It's funny how things turn out sometimes.
Last year, the Supreme Court decided a case involving whether someone could be deported for sharing a small amount of marijuana with friends. The Court held that this wasn't a removable offense, and in so holding, modified somewhat (or applied in a particular setting) the "categorical approach" to determining whether a particular offense was an aggravated felony.
The United States wasn't psyched about this rule, since it made deporting people a bit more difficult. One of the arguments the Solicitor General made in that case was the claim that applying a rule like the one advanced by defendant might not only let off small-time drug users, but "bigger" criminals as well. For example, the U.S. argued, this rule might make it more difficult to deport people who had been convicted of illegal possession of firearms. Because the U.S. definition of the relevant felony was slightly different than various state defintions of similar crimes.
The Supreme Court, however, was not persuaded. Here's what it said in its opinion about this argument (and its basis for rejecting it):
"Finally, the Government suggests that our holding will frustrate the enforcement of other aggravated felony provisions, like §1101(a)(43)(C), which refers to a federal firearms statute that contains an exception for 'antique firearm[s],' 18 U. S. C. §921(a)(3). The Government fears that a conviction under any state firearms law that lacks such an exception will be deemed to fail the categorical inquiry. But Duenas-Alvarez requires that there be 'a realistic probability, not a theoretical possibility, that the State would apply its statute to conduct that falls outsidethe generic definition of a crime.' 549 U. S., at 193. To defeat the categorical comparison in this manner, a non-citizen would have to demonstrate that the State actually prosecutes the relevant offense in cases involving antique firearms."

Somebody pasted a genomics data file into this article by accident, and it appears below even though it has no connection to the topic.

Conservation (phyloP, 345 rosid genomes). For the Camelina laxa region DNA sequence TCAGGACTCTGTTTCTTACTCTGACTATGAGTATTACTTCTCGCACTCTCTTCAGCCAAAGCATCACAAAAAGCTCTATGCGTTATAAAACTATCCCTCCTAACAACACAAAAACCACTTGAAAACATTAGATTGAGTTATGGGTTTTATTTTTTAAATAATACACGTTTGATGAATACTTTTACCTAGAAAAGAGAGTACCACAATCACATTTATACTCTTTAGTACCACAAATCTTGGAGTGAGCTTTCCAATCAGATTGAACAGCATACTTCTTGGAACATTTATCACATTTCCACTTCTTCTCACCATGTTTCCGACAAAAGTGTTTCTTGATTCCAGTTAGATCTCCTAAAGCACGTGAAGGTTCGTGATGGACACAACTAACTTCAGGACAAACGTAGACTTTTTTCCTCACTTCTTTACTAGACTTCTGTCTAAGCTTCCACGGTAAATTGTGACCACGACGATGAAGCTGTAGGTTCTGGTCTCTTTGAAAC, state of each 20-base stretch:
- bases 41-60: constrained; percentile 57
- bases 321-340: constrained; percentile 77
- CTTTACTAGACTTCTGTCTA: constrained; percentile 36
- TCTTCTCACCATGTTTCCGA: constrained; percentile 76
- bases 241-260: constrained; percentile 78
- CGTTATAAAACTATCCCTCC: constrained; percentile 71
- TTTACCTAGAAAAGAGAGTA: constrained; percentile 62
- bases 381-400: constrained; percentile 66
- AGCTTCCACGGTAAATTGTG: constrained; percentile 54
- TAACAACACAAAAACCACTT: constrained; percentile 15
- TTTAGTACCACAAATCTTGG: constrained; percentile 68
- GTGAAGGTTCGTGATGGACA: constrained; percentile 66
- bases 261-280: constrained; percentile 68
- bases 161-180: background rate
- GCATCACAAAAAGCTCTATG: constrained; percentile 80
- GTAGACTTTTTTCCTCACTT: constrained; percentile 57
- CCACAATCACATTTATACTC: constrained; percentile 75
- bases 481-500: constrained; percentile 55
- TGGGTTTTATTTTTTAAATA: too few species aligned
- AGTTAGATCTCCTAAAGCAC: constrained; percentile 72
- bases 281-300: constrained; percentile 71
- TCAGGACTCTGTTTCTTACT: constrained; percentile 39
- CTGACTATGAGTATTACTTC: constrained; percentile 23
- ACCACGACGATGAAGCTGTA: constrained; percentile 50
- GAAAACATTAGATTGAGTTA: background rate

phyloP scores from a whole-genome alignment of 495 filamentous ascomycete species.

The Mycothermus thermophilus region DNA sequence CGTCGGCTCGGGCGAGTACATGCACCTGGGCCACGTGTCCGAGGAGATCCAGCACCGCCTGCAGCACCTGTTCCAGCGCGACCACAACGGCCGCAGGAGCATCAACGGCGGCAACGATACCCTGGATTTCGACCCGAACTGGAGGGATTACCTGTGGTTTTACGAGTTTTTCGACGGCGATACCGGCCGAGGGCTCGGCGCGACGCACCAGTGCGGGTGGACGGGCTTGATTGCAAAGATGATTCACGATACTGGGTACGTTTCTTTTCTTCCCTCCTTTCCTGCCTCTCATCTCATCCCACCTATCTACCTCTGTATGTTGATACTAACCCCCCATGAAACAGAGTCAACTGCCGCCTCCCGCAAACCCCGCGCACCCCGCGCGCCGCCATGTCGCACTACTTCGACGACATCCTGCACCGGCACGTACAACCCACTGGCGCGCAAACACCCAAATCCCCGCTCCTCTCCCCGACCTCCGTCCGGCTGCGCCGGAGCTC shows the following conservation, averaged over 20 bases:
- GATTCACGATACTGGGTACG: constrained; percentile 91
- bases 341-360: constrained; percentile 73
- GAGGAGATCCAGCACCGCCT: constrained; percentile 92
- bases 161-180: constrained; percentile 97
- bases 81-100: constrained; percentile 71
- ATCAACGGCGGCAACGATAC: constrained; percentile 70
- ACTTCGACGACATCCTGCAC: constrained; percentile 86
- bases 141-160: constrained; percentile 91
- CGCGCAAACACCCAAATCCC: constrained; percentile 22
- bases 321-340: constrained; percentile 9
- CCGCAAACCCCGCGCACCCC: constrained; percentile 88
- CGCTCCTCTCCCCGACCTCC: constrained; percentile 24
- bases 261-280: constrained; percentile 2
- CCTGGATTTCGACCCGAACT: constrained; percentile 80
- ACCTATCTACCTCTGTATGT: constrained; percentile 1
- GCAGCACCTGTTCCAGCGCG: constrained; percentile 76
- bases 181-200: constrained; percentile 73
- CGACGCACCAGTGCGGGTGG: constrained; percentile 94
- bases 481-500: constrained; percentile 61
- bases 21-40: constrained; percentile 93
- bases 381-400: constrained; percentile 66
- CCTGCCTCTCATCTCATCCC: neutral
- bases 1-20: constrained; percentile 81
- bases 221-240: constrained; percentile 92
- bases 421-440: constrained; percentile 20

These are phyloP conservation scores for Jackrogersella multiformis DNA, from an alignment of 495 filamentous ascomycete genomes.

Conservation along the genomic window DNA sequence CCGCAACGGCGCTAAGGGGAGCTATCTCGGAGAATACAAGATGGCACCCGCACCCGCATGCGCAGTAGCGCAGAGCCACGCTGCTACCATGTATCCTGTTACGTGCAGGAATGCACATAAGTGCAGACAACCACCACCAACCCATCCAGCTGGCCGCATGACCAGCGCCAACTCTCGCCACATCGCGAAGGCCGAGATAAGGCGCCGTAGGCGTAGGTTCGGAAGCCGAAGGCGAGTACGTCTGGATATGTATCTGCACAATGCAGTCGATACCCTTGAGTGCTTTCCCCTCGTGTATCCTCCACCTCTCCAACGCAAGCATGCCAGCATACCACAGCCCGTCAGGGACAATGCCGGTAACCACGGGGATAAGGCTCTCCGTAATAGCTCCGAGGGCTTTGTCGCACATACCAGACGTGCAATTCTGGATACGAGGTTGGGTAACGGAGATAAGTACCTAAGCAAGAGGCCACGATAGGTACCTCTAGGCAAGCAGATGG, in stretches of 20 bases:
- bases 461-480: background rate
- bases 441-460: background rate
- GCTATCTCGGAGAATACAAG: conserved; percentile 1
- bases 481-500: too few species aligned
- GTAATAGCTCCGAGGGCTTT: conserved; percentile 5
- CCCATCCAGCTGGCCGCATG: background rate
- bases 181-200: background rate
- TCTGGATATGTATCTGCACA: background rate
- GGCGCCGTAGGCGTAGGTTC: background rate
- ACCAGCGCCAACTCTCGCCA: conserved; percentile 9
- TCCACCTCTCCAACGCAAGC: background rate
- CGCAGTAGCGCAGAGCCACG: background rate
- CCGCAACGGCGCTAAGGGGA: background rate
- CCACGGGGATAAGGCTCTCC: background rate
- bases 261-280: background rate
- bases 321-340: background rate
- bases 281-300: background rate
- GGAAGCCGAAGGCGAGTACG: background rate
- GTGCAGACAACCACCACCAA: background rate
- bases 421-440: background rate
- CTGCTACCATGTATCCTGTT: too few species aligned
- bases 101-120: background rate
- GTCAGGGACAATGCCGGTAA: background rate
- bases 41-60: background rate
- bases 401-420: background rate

And, the Supreme Court thought, that's just silly. So the United States' hypothetical problem is merely an illusion.
Which brings us to this morning's case.
That case involves, yep, someone convicted of illegal possession of firearms. Who gets deported under the "old" rule. But he says that California's statute doesn't match the federal statute, which means that he can't be deported.
But, remember, the Supreme Court said that in order to win this argument, he'd have to show that California was actually silly enough to prosecute people for having antique firearms. No way that's going to in fact happen, right?
Aguilera-Ross makes precisely such a showing. Citing numerous cases over the past several years in which the Court of Appeal affirmed convictions for, among other things, "possession of [a] replica muzzle-loading pistol," possession of a "family heirloom replica single-shot muzzle-loading rifle incapable of using modern ammunition," and an "old-style cap and ball pistol that was rusted and would fire only one shot at a time and had to be reloaded each time to fire." Oops. So the thing that the Supreme Court implicitly thought would never actually happen does indeed happen in our great state. Which means, in turn, that Aguilera-Ross prevails. Pursuant to the express word of the United States Supreme Court itself. Notwithstanding the fact that those words were half made in rhetorical jest. Proof positive that law, like reality, is sometimes even stranger than fiction.